What is a Menstrual Cup?

The menstrual cup is a reusable feminine hygiene product. It is a small, flexible funnel-shaped container made of rubber or silicone that you insert into your vagina to catch and collect menstrual fluid.
Menstrual cups can hold more blood than other methods, causing many women to use them as an eco-friendly alternative. And depending on your flow, you can use a menstrual cup for up to 12 hours.
Read on for how to put on and remove the menstrual cup, how to clean it, and more.

How to Use the Menstrual Cup

If you're considering using a menstrual cup, talk to your gynecologist first. While you can buy any of the menstrual cup brands at pharmacies or online, you first need to find the size you need. Most brands that sell menstrual cups sell small and large sizes. To find the right menstrual cup size for you, you and your doctor should consider:

.Your age
.Length of cervix
.If you have a heavy flow
.Hardness and flexibility of menstrual cup
.Capacity of menstrual cup
.The strength of your pelvic floor muscles
.If you had a normal delivery

*Smaller menstrual cups are usually recommended for women younger than 30 who have not given birth normally. Larger sizes are generally recommended for women over the age of 30, who have had a normal delivery or have a heavier menstrual period.

Before inserting the menstrual cup

You may feel discomfort when you use the menstrual cup for the first time. But “lubricating” the menstrual cup can help make the process smooth.

How to put on menstrual cup

If you can wear tampons, you'll find it relatively easy to insert menstrual cups. To use a menstrual cup, simply follow these steps:

.Wash your hands thoroughly.
.Apply oil to the sides of your menstrual cup.
.Tightly fold your menstrual cup in one hand with the edge facing up.
.Insert the container into your vagina as you would a tampon without an applicator. Your cervix should sit a few inches below your mouth.
.Once the cap is placed in your vagina, rotate it. It will spring open to create an airtight seal that stops leaks.
.If you have placed the cup correctly, you should not feel your menstrual cup. You should also be able to move around, jump, sit, stand, and do other daily activities without your bowl falling off.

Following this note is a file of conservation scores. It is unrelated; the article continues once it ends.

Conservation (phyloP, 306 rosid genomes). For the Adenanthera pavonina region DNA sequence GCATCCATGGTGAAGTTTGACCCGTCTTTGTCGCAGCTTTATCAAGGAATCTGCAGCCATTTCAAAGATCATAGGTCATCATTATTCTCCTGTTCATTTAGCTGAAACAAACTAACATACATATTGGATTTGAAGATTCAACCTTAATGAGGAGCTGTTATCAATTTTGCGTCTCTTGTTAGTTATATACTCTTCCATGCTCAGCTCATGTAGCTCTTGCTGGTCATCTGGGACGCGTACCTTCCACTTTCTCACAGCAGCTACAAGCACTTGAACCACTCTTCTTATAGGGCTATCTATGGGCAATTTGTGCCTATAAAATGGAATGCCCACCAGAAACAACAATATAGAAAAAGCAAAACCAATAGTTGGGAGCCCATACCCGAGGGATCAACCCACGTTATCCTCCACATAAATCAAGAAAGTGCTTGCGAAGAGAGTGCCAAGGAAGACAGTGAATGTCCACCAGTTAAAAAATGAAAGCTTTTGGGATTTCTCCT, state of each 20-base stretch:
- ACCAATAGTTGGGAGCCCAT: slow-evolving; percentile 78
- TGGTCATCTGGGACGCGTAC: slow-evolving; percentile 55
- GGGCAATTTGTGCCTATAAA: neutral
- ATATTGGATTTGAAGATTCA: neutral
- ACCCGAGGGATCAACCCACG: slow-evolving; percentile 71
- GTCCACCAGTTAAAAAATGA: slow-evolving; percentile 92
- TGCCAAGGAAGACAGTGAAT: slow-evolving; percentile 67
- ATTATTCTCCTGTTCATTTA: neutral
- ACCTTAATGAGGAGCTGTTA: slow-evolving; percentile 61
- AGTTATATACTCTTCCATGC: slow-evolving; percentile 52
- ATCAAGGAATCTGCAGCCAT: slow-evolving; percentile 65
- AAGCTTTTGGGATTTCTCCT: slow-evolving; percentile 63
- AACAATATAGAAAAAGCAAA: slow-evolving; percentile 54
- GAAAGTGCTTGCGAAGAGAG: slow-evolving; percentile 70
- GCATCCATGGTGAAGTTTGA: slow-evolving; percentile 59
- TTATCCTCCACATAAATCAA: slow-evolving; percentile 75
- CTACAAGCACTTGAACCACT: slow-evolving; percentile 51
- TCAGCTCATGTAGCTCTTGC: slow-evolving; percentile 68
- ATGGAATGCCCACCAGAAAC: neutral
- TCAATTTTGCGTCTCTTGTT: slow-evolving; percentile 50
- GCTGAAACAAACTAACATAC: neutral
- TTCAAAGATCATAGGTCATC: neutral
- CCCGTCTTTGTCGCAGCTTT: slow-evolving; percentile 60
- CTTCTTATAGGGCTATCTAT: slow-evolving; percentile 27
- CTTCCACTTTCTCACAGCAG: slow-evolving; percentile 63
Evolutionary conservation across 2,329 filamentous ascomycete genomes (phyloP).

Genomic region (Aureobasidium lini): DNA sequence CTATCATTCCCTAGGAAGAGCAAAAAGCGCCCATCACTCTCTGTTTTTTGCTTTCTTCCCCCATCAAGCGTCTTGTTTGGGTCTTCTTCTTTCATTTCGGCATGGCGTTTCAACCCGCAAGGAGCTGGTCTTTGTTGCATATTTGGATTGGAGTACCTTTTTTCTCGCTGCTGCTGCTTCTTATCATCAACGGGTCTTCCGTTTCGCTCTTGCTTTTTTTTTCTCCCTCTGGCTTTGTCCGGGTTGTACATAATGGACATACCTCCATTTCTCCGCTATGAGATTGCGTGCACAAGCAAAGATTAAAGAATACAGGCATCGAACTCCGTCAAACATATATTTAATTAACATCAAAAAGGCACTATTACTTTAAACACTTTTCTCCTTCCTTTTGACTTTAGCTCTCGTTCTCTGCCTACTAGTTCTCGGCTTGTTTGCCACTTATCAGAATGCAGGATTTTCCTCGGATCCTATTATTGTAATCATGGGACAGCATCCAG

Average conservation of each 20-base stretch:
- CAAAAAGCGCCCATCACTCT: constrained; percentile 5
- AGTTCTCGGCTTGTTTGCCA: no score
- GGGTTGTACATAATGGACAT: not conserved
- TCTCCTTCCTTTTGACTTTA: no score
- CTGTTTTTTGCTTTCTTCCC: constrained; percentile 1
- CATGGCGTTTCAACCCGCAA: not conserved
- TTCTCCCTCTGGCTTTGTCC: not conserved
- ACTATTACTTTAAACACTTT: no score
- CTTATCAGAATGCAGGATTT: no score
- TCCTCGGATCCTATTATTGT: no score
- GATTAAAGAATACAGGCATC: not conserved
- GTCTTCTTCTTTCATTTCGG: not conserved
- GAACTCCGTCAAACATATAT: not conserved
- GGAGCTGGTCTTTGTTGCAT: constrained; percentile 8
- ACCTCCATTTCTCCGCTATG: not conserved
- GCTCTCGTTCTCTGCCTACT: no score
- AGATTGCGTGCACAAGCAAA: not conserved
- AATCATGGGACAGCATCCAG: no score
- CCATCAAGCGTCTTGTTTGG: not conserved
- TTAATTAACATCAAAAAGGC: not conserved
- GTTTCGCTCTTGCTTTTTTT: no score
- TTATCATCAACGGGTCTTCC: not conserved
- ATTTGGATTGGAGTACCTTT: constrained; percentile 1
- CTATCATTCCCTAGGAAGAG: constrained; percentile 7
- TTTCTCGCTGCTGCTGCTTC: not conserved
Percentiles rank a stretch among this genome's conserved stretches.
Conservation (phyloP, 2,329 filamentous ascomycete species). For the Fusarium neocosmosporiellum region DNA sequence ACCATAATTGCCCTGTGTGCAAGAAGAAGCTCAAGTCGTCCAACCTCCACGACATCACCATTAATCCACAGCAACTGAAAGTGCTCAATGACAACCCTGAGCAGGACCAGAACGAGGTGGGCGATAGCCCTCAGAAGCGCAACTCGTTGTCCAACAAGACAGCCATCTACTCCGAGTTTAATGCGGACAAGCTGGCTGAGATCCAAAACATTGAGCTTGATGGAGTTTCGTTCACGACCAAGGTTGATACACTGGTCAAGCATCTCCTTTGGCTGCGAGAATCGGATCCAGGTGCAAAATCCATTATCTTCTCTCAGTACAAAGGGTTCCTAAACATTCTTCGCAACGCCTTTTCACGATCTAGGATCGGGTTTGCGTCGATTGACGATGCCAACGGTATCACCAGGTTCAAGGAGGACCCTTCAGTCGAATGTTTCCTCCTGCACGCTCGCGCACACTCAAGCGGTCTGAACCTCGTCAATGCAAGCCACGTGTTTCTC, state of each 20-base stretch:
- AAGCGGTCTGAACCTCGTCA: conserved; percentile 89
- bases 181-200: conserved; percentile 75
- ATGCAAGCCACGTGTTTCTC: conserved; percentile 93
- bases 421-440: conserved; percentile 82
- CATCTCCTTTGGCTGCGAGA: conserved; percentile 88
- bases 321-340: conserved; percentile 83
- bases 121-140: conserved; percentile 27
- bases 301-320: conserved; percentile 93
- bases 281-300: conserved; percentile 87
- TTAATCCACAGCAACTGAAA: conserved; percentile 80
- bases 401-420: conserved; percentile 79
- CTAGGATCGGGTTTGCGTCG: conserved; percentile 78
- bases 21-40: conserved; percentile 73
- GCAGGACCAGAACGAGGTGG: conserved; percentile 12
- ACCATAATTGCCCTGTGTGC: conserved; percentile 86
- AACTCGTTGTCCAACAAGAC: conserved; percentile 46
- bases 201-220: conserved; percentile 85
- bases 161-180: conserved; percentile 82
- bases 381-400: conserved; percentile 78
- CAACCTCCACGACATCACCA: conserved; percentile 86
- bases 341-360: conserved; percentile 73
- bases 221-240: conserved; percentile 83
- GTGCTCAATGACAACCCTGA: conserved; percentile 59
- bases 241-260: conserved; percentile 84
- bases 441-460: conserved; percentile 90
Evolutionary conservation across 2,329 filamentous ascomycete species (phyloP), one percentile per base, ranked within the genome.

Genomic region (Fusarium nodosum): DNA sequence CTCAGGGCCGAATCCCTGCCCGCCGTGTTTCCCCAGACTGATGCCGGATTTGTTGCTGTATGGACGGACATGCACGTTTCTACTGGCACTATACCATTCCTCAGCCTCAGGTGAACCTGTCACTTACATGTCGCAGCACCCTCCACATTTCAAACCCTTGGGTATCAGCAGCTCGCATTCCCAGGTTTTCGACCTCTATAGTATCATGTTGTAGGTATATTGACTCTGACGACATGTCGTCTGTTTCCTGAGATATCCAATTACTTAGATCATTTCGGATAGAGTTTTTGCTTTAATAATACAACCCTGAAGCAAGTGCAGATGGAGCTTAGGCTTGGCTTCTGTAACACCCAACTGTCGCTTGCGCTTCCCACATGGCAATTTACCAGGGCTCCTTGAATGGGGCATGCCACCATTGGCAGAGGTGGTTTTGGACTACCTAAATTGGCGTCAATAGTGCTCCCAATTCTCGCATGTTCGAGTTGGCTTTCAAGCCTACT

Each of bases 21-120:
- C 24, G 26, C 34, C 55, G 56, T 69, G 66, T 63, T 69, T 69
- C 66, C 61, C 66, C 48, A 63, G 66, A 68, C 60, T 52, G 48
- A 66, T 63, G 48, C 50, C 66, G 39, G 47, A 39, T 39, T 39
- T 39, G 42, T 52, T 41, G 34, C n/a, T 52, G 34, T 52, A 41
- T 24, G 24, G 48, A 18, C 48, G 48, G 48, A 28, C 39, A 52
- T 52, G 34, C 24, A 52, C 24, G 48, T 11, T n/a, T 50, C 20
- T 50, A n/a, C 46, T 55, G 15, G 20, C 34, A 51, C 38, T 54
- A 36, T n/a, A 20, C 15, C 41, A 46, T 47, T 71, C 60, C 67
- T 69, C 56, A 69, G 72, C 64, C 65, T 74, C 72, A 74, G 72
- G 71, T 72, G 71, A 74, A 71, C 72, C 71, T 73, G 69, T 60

How often should you remove your menstrual cup?

Depending on whether your menstrual bleeding is heavy or not, you can wear a menstrual cup for 6 to 12 hours. This means you can use a menstrual cup for overnight protection.

You should remove your menstrual cup every 12 hours. If it fills before that time, you must empty it first to avoid leaks.

How to remove menstrual cup

To remove the menstrual cup, simply follow these steps:
.Wash your hands thoroughly.
.Insert your index finger and thumb into your vagina. Gently pull the stem of the glass until you reach the bottom.
.Squeeze the base to release the cup and pull down to remove the cup.
.When your menstrual cup comes out, empty the cup into the toilet.

Menstrual cup care

Reusable menstrual cups should be washed and wiped before they are reinserted into your vagina.
Reusable menstrual cups are durable and can be used from 6 months to 10 years with proper care. Dispose of disposable containers after removing them.

Many women choose to use Menstrual cups because:

They are budget friendly. You pay a one-time price for a reusable menstrual cup, unlike tampons or pads that have to be purchased over and over and can cost $150 a year.

Menstrual cups are safer. Because menstrual cups collect blood instead of absorbing it, you are not at risk of contracting toxic shock syndrome (TSS), a rare bacterial infection associated with tampon use.

Menstrual cups hold more blood. One menstrual cup can hold about one to two liters of menstrual flow. Tampons, on the other hand, can only hold a third of a liter.
They are environmentally friendly. Reusable menstrual cups can last a long time, which means you're not releasing any more waste into the environment.

What are the disadvantages of using a menstrual cup?

Can be difficult to put on or take off
Finding the right fit can be difficult
may cause an allergic reaction (not very common)
may cause vaginal irritation (not very common)

Menstrual cups can be an economical and environmentally friendly option, but you still need to keep a few things in mind:

Wash the menstrual cup very well (you can boil it after washing)
Rinse and let dry
Do not reuse a disposable menstrual cup

What is the price?

Menstrual cups are more cost effective than tampons and pads. You can pay an average of $100 to $150 for a menstrual cup and not have to buy another for at least twelve months.

Will the menstrual cup cost you less?

Is it easier to use?
Don't you want to use it for the environment?

If you answered yes to these questions
trail, then the menstrual cup is for you. But if you're still unsure, talk to your gynecologist about your options and which cup might be best for you.

Have You Heard of Menstrual Cups?

Menstrual cups are bell-shaped cups made of silicone or rubber. When you fold it and insert it into your vagina, it opens up and creates a seal against the vaginal walls. The menstrual fluid is then trapped in the glass until you remove it to empty it.
Menstrual cups have been around since the 1860s. They weren't marketed until the American actress and singer Leona Chalmers began promoting her patented menstrual receptor, now known as a menstrual cup, in the 1930s. Due to concerns about placing them and the discomfort of older rubber models, these containers were not widely used. Menstrual cups have become mainstream lately, in part due to the improved design and soft silicone construction.
Some women report that learning how to insert a menstrual cup often takes some practice.